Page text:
“I know and I feel in my heart that sooner or later my people will rid themselves of all their enemies, both internal and external, and that they will rise as one man to say no to the degradation and shame of colonialism, and regain their dignity in the clear light of the sun.”
– Patrice Lumumba, Congo’s first democratically elected leader, shortly before his assassination
In late October 1959, Lumumba, as leader of the MNC organization, was arrested for inciting an anti-colonial riot in #Stanleyville where thirty people were killed; he was sentenced to 69 months in prison. The trial’s start date of 18 January 1960, was also the first day of a round-table conference in Brussels to finalize the future of the Congo. Despite Lumumba’s imprisonment at the time, the MNC won a convincing majority in the December local elections in the Congo. As a result of strong pressure from delegates upset with Lumumba’s trial, he was released and allowed to attend the Brussels conference. The conference culminated on 27 January with a declaration of Congolese independence, setting 30 June 1960, as the independence date with national elections from 11–25 May 1960. Lumumba and the MNC won this election and the right to form a government, with the announcement on 23 June 1960 of 34-year-old Lumumba as Congo’s first prime minister and Joseph Kasa-Vubu as its president. In accordance with the constitution, on 24 June the new government passed a vote of confidence and was ratified by the Congolese Chamber and Senate. #Lumumba #Organize #Congo #Independence #MNC #Revolutionary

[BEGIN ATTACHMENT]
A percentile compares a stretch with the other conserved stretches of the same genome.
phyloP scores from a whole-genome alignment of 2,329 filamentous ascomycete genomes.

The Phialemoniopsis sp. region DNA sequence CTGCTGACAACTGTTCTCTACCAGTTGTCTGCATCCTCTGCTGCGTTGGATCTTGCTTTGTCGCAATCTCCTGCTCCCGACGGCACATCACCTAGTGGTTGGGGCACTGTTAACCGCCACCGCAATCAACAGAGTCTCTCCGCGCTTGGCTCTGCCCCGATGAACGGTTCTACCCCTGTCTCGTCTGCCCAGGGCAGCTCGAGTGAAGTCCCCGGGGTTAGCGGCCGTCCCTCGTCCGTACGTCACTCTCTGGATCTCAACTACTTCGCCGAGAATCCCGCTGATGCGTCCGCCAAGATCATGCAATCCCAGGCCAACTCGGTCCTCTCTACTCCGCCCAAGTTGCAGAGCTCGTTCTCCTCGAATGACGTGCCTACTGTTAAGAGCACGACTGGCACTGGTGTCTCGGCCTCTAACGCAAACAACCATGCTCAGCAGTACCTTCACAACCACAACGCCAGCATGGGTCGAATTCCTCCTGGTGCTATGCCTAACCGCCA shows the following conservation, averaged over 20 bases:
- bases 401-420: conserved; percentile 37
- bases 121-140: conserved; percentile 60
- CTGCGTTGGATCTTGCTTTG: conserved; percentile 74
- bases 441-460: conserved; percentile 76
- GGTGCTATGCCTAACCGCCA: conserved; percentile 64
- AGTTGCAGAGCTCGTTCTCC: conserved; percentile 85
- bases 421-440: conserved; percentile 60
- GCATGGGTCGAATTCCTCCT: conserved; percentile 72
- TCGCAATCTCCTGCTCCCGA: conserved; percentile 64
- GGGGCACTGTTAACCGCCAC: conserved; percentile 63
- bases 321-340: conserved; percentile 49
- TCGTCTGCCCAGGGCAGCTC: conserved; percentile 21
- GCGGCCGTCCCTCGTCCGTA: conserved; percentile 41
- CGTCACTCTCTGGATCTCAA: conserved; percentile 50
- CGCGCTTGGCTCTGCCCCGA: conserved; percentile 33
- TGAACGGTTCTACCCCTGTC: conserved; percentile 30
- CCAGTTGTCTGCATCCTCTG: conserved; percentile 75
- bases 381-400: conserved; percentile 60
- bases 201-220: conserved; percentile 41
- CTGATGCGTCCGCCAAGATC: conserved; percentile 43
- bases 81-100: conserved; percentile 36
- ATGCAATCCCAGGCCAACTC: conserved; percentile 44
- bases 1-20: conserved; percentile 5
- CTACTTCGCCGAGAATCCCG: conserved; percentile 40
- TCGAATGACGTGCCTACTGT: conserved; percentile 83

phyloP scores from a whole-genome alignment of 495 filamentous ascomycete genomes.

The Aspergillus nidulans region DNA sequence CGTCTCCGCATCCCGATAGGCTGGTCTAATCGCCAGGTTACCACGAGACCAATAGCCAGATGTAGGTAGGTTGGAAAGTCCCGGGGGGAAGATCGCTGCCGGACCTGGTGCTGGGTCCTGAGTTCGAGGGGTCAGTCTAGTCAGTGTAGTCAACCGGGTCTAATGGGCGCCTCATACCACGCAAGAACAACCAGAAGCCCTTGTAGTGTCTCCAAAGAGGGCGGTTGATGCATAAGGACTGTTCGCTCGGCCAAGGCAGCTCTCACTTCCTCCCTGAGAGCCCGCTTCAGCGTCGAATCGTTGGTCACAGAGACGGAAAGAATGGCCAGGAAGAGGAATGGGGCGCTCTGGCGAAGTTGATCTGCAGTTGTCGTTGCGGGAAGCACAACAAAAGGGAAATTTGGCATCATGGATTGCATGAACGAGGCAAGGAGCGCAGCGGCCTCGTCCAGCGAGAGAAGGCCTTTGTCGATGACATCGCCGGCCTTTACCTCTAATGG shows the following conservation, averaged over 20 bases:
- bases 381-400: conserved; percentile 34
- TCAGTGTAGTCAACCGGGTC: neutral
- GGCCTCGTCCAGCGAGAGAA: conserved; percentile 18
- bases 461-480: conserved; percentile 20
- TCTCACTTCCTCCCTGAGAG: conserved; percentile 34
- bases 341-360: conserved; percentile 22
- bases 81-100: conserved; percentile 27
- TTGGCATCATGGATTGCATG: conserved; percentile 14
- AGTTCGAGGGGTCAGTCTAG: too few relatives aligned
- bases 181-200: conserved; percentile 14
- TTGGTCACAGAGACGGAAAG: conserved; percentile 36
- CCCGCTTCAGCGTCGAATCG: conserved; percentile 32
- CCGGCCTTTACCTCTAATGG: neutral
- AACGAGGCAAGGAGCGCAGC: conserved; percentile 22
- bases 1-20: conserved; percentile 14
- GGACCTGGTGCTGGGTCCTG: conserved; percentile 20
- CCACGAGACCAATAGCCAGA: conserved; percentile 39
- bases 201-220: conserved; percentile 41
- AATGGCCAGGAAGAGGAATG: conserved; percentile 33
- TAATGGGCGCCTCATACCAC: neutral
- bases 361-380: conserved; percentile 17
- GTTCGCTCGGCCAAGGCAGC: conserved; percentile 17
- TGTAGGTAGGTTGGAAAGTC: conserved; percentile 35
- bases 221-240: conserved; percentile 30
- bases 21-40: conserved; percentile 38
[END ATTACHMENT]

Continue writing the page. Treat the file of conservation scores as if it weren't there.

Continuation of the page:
South Africa IS in ‘Africa’. South Africa is one of the few countries in Africa that carries Africa in its name, yet in many ways a case can be made that South Africa still remains disconnected from the rest of the African continent. This is in part due to the inherited nature of the relationship that characterized much of the Apartheid government’s engagements with the rest of the African continent.